The White House released its report on the effects of raising royalty rates for coal mining on federal lands, and in it, officials argue raising rates on coal — therefore decreasing production — would “improve economic efficiency.”
“Although the focus of this report is on ensuring a fair return to the taxpayer, there is strong economic evidence of large external costs from coal production, transportation, and consumption,” the White house reported Wednesday.
“For example, incorporating the social cost of carbon in coal royalties would imply a royalty rate greater than 100 percent, implying that an increase in royalty rates could improve economic efficiency both due to fair return to the taxpayer and environmental externality considerations,” officials wrote.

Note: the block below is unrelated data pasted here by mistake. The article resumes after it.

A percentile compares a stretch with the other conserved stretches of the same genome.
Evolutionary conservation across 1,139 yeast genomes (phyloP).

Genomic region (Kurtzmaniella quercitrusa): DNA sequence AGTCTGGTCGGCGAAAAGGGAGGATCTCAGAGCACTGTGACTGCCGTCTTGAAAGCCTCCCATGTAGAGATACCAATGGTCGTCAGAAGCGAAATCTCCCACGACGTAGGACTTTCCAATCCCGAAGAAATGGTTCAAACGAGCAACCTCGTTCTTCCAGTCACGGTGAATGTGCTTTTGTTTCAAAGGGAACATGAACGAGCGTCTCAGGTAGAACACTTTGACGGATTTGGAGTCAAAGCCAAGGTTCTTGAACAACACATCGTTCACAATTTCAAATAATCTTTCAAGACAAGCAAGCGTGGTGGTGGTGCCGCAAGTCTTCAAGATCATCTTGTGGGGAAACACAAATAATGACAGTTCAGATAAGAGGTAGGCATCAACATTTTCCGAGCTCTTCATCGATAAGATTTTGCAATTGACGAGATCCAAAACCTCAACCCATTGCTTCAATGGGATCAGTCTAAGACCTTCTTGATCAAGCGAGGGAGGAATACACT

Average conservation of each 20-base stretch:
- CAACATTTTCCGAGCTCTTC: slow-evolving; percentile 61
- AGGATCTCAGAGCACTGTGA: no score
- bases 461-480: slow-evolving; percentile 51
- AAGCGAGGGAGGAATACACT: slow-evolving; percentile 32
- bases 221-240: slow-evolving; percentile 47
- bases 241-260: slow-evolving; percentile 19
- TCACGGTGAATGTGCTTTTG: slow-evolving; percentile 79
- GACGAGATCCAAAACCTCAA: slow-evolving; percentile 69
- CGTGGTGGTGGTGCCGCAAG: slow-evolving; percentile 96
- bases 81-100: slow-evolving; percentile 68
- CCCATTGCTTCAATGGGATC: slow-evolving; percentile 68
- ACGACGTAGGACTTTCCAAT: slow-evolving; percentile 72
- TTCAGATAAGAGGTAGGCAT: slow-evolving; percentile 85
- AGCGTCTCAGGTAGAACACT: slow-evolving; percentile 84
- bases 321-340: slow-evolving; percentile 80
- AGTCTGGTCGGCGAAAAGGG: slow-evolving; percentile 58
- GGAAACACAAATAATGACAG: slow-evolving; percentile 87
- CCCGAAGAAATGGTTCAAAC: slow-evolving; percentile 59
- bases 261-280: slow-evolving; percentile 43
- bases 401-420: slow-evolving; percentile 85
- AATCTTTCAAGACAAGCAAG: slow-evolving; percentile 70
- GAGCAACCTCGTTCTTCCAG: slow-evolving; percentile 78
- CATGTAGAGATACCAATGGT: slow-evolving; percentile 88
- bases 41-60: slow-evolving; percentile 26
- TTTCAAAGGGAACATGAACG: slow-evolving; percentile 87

The report is part of the Obama administration’s plan to reform coal leasing on federal lands. For years, environmentalists have argued the government wasn’t charging coal companies enough to mine on public lands, mostly in Wyoming and Montana, which activists say hurts the environment and shortchanges taxpayers.
The Obama administration agreed and put a moratorium on new coal mines on federal lands while bureaucrats review the possibility of raising coal mining rates. Environmentalists cheered the move, but the coal industry was less than happy.
“Today’s White House report once again puts politics ahead of practicality,” Laura Sheehan, lead spokeswoman for the American Coalition for Clean Coal Electricity, said in an emailed statement.
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